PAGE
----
Russell A. BellProfessor Emeritus
B.Sc. (Wellington), M.S. (Wisconsin), Ph.D. (Stanford), F.C.I.C.
Organic Synthesis and Radio-imaging Agents
Radio-imaging and Magnetic Resonance Imaging (MRI) have become of enormous medical importance in the past few years, particularly in clinical medical practice, and there is a constant demand has for new and more specific contrast reagents. Our interests in the radio-imaging area concern the synthesis of new technetium chelating agents. These reagents are designed so as to be able to be coupled covalently to biologically important molecules (eg. steroids, peptides, carbohydrates) which have particular functions at specific organs or which are directed to specific lesions by the immune system.
The synthesis of chelants uses amino acids as the construction units and offers the ability to prepare a wide range of substrates, the hydrophilic/hydrophobic properties of which may be varied at will. The early detection of cancerous tumors has become very important and we have begun active studies on the incorporation of 99mTc into estrogens, like estradiol, and anti-estrogens, like Tamoxifen, as candidates for the imaging of breast cancer tumors. The general idea is to use the biologically active molecule as a carrier to effectively transport the radioactive 99mTc to specific organs (eg. gall bladder, kidney, heart) and image only that organ.
An active collaboration is maintained with the Radiology and Nuclear Medicine Departments at McMaster and in vivo studies of the compounds prepared are undertaken. A student entering this kind of broad ranging project can expect to become involved in organic synthesis, structure determination (including 1H and 13C nmr spectroscopies and X-ray crystallography), handling radio-isotopes, and, if interested, exploring the biology and pharmacology of the compounds prepared.
The same ideas hold for MRI contrast reagents except that here the metal cation used is paramagnetic (eg Gd(III), Fe(III)) and the contrast reagent changes the nmr relaxation times of the water and fats present in living tissues. Our interest has been to synthesize new classes of metal cation relaxation agents where the unpaired spin density of the metal is transmitted to the outside of the organic chelant and where direct interaction with water molecules can take place. Such compounds show greatly enhanced relaxivity and the metal-complexed aminotroponiminates are an example of molecules which show such effects. Interesting routes to these molecules involve the use of photochemical rearrangement of aromatic diamino-azides.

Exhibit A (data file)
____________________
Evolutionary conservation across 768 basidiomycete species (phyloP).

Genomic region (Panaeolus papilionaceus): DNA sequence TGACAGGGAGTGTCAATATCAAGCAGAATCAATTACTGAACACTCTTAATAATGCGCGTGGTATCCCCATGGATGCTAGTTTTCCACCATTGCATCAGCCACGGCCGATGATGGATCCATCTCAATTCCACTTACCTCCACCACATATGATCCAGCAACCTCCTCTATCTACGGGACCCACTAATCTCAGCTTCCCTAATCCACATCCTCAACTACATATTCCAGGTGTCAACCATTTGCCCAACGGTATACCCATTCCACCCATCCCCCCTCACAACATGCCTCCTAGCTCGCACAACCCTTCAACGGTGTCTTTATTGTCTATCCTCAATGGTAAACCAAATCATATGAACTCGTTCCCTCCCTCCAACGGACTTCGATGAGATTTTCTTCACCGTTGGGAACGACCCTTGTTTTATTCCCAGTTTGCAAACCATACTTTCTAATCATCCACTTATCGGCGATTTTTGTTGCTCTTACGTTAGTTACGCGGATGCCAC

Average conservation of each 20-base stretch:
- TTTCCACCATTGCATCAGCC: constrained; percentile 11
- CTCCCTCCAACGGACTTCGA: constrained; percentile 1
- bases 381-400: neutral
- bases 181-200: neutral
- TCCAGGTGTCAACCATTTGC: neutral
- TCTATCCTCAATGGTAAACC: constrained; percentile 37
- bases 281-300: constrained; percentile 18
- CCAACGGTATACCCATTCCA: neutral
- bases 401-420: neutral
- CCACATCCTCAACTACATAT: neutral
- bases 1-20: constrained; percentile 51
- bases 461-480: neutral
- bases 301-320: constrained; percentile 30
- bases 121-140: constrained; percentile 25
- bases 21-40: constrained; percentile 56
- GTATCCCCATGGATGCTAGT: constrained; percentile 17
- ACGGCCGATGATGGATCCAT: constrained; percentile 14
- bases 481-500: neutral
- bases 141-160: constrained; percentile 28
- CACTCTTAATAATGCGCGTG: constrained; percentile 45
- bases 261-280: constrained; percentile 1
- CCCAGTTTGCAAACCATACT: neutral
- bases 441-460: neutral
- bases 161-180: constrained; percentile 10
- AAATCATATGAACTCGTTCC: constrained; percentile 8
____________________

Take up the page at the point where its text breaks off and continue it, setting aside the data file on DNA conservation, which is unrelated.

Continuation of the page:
- Charles Younger and Russell A. Bell. "Photolysis of 3,4-Diamidophenyl Azides: Evidence for Azirine Intermediates." J. Chem. Soc. Chem. Commun. 1359, (1992).
- Russell A. Bell, Alfredo Capretta, Howard N. Hunter, and Christopher S. Frampton. Synthesis, "NMR Spectroscopy, and Crystal Structure of (N6,9)-6-Aminopurinophane." Can. J. Chem. 71, 96-106 (1992).
- P.K. Rangachari, T. Prior, R.A. Bell, and T. Huynh. "Potentiation of histamine responses by hydroxylamines: structure-activity reactions; inhibition of diamine oxidase." Am. J. Physiol. 263 (Gastrointest. Liver Physiol. 26): G632-G641, (1992).
- A. Capretta, R. B. Maharajh, R. A. Bell. "Synthesis and characterizations of cyclomaltoheptaose-based metal chelants as probes for intestinal permeability." Carbohydrate Research 267, 49-63, (1995).
Dr R.A. Bell
Department of Chemistry
Hamilton, Ont., Canada
Voice (905) 525-9140, ext. 23479
FAX (905) 522-2509
Department of Chemistry.